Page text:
module load cuda/6.5 gcc/4.8.3 openmpi-cuda/1.8.1 gromacs

Once your files are either created or uploaded, you’ll need to ensure that the batch script is referencing the correct input files. The relevant parts of the run-gromacs-your-files.sh file are:

echo  "=================================================================="
echo  "= Run CPU-only water scaling benchmark system (1536)"
echo  "=================================================================="

srun --mpi=pmi2 -n $num_processes -c $num_threads_per_process mdrun_mpi -s topol.tpr -npme 0 -resethway -noconfout -nb cpu -nsteps 10000 -pin on -v

and for execution on GPUs:

echo  "=================================================================="
echo  "= Run ${GPU_TYPE} GPU-accelerated benchmark"
echo  "=================================================================="

srun --mpi=pmi2 -n $num_processes -c $num_threads_per_process mdrun_mpi -s topol.tpr -npme  0 -resethway -noconfout -nsteps 1000 -pin on -v

Although you might not be familiar with all of the above GROMACS flags, you should hopefully recognize the .tpr file.  This binary file contains the atomic-level input of the equilibration, temperature, pressure, and other inputs that the grompp module has processed.  The flags themselves are important for benchmarking and are explained below:

  • -npme  0: This flag is normally used to tell GROMACS how many threads to use.  However, unless you have compute nodes with different numbers of cores, it’s best to let MPI manage the threads.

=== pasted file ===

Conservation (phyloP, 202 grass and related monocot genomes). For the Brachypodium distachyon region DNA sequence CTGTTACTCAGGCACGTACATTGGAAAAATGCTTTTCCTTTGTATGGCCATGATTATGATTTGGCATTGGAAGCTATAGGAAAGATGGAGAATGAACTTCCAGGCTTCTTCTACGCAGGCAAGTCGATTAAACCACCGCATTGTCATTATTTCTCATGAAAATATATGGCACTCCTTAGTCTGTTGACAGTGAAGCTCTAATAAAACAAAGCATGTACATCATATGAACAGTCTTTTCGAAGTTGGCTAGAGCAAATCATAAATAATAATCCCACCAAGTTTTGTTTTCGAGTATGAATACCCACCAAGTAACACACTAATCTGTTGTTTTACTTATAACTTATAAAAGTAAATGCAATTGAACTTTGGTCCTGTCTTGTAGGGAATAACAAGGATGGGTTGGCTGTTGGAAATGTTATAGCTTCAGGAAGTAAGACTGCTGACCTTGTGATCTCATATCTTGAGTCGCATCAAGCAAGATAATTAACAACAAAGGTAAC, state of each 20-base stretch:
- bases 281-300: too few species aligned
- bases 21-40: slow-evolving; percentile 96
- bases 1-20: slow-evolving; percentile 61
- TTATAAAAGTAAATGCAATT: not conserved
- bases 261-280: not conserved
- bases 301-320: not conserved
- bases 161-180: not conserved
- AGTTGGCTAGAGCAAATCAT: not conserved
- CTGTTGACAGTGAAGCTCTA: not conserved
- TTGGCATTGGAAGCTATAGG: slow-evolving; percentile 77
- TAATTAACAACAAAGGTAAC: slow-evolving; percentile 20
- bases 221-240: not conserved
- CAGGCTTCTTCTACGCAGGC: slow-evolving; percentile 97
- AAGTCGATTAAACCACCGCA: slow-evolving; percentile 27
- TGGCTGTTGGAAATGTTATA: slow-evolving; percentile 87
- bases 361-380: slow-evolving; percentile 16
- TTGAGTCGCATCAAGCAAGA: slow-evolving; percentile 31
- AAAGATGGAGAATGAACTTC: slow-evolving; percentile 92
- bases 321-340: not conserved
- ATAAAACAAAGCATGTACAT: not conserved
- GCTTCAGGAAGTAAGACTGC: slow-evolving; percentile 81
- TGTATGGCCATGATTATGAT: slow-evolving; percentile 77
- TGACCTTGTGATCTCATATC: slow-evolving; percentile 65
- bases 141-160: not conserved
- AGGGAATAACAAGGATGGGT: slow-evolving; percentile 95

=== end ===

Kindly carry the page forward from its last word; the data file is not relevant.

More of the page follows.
• -resethway: As the name suggests, this flag acts as a time reset.  Half way through the job, GROMACS will reset the counter so that any overhead from memory initialization or load balancing won’t affect the benchmark score.
  • -noconfout: For when you want to once again reduce overhead, this flag tells GROMACS to not create a toconfout.gro file.
  • -nsteps 1000: A tag that you’re probably familiar with, this one lets you set the maximum number of integration steps.  It’s useful to change if you don’t want to waste too much time waiting for your benchmark to finish.
  • -pin on: Finally, this tag lets you set affinities for the cores, meaning that threads will remain locked to cores and won’t jump around.

If you’d like to visualize your results, you will need to initialize a graphical session on our cluster. You are welcome to contact us if you’re uncertain of this step. After you have access to an X-session, you can run VMD by typing the following:

module load vmd

Next Steps for GROMACS GPU Acceleration

As you can see, we’ve set up our Test Drive so that running GROMACS on a GPU cluster isn’t much more difficult than running it on your own workstation. Benchmarking CPU vs GPU performance is also very easy. If you’d like to learn more, contact one of our experts or sign up for a GPU Test Drive today!

solvated alcohol dehydrogenase (ADH) protein in a rectangular box (134,000 atoms)
solvated alcohol dehydrogenase (ADH) protein in a rectangular box (134,000 atoms)

Citation for GROMACS:


Berendsen, H.J.C., van der Spoel, D. and van Drunen, R., GROMACS: A message-passing parallel molecular dynamics implementation, Comp. Phys. Comm. 91 (1995), 43-56.

Lindahl, E., Hess, B. and van der Spoel, D., GROMACS 3.0: A package for molecular simulation and trajectory analysis, J. Mol. Mod. 7 (2001) 306-317.

Featured Illustration:

Solvated alcohol dehydrogenase (ADH) protein in a rectangular box (134,000 atoms)

Citation for VMD:

Humphrey, W., Dalke, A. and Schulten, K., “VMD – Visual Molecular Dynamics” J. Molec. Graphics 1996, 14.1, 33-38